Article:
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Swedish steelworkers trial underwear made from fabric used in spacesuits

Named Thunderwear, the new line of protective underwear was launched at a fashion show in Stockholm this summer.

16th October 2014

Innovation in Textiles
 |  Frascati

Protective, Clothing/​Footwear, Industrial, Medical/Hygiene

Swedish steelworkers are to be provided with safer and cooler underwear to work in, designed with a high-tech fabric used in spacesuits, the European Space Agency (ESA) reports.

Using Nomex, a highly resistant fabric used in astronauts’ suits, the Swedish underwear company Björn Borg has come up with prototypes for modern undergarments designed specifically to cope with the extreme conditions of a steel mill.

Protective underwear

Cathrin Persson, working in Sweden’s steel industry since 1998, has encountered a problem of finding the appropriate underwear she could wear to work. The market provides the heat and fire resistant underwear options, but these are not designed for women.

Cathrin Persson with Thunderwear protective clothing based on astronaut suit experience. © Umbilical Design

So, like most steelworkers, she uses regular underwear, which will not protect her skin, as cotton burns easily and retains heat. For women, regular garments fail to provide adequate coverage around the chest.

“When you’re welding, there are sparks flying,” Cathrin explained. “They fall down on you like rain. They make holes in your gear, and eventually, they get on your skin, where they don’t stop until they run into something. This is usually the bra, for females.”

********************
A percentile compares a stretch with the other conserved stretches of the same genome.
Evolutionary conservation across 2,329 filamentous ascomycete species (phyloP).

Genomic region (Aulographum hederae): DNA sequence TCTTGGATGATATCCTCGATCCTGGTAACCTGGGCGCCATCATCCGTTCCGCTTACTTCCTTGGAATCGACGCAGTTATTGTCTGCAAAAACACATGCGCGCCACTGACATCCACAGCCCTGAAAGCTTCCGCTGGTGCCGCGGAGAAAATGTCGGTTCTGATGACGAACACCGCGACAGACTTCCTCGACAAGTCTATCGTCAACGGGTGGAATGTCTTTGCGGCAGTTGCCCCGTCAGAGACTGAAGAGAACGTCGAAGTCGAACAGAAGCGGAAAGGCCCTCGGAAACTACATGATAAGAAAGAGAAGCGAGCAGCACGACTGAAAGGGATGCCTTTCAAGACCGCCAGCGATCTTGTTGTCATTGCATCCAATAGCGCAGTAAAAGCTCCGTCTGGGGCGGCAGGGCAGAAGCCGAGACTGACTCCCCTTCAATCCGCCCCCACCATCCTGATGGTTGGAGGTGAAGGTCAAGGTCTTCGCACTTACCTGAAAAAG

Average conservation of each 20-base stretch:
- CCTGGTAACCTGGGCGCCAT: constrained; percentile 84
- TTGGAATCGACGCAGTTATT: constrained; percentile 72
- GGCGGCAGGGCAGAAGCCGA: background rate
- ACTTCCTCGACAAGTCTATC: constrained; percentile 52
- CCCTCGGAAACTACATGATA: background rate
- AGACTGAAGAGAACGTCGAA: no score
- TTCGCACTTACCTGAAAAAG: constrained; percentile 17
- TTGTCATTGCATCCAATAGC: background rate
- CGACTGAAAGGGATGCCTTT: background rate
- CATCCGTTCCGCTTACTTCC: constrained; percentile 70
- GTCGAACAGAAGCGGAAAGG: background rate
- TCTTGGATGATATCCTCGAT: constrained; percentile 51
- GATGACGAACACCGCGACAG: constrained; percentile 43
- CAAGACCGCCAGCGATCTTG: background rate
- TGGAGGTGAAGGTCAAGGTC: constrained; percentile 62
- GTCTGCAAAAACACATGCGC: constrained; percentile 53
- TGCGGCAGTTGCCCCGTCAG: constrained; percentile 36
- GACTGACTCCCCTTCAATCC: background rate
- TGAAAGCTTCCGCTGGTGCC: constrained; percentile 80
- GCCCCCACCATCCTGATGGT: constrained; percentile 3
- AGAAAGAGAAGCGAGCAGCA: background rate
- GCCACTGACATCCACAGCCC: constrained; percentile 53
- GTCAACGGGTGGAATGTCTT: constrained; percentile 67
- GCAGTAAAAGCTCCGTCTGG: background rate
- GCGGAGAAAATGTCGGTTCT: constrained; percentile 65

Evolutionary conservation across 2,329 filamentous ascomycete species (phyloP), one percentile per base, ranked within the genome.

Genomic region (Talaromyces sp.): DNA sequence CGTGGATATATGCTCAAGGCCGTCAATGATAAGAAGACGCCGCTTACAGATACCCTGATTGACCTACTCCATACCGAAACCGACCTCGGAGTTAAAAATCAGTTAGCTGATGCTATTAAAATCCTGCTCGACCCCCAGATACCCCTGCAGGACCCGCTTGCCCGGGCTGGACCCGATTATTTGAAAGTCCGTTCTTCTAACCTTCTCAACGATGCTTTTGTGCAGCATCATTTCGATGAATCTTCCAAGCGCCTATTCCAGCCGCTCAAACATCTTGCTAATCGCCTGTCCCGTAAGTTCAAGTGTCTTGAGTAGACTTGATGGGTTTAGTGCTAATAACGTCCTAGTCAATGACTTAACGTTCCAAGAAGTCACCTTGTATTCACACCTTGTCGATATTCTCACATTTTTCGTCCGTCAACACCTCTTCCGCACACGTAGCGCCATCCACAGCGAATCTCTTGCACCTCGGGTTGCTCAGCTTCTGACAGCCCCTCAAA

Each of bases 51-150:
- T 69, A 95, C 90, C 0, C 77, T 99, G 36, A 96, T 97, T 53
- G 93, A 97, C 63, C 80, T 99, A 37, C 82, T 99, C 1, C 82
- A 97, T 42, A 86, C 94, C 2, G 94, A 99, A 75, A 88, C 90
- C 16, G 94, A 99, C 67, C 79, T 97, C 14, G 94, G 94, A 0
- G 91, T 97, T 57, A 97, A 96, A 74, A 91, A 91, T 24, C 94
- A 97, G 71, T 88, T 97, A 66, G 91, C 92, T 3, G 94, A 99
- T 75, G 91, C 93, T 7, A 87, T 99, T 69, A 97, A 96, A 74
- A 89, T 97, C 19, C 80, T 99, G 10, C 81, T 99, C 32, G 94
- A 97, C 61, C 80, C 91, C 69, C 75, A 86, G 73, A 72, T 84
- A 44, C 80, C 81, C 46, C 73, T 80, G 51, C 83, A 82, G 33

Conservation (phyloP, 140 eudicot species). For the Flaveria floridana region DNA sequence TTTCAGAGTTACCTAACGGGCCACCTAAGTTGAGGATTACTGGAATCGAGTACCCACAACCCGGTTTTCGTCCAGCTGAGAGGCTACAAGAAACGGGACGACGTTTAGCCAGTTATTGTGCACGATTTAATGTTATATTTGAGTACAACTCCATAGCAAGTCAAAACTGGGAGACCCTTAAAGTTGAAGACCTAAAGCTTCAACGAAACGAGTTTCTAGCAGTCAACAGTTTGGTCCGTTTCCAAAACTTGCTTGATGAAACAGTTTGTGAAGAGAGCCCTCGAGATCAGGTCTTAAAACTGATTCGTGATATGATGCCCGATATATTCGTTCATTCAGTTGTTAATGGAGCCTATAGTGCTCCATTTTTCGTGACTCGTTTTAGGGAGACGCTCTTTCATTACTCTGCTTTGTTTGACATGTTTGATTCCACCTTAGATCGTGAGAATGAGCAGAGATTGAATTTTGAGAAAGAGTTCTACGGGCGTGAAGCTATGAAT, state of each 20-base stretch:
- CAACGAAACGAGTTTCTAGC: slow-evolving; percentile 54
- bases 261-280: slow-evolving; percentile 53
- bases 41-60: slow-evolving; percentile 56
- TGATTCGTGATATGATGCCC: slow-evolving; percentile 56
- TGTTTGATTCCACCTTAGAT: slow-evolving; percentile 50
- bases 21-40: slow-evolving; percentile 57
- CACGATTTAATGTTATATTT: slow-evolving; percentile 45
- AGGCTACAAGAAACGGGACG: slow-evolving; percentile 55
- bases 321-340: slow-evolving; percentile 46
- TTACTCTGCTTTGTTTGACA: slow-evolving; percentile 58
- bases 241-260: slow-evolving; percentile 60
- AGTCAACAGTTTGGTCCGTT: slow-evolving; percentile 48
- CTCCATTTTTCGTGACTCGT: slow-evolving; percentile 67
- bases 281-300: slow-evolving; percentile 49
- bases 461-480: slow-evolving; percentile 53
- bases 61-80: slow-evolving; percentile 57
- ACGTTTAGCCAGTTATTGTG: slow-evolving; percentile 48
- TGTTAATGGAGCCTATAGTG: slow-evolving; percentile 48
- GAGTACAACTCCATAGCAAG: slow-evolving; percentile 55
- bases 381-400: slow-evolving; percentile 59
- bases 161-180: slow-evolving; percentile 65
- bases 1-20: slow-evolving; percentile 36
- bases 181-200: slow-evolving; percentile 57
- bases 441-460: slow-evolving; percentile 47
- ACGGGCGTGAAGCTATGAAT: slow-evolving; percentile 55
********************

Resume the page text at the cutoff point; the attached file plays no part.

Thermal protection

Named Thunderwear, the new line was launched at a fashion show in Stockholm this summer. As part of the demonstration, it was held over an open fire and showed no marks.

Welder at work. © Wikipedia

The important property of this item is also its ability not to hold heat, which is important for those working where steel is baked at temperatures of up to 1050o C. “I touched the fabric immediately afterward, and it was lukewarm,” said Cathrin.

Technology Transfer Programme

The garments owe their existence to ESA’s Technology Transfer Programme (TTP). Last year, Sweden’s TTP Network broker Cecilia Hertz, of Umbilical Design, came across the problem when talking to representatives of Jernkontoret, Sweden’s Association of Steel Producers.

Next, she contacted the underwear makers Björn Borg, and put out a call to the broker network looking for a suitable material from space. Speaking with TTP's network of European brokers, both UK broker STFC and Italy’s D’Appolonia recommended Nomex.

“We have a background in protective garment materials, and we suggested a couple of options,” said D’Appolonia’s Andrea Maria Ferrari.

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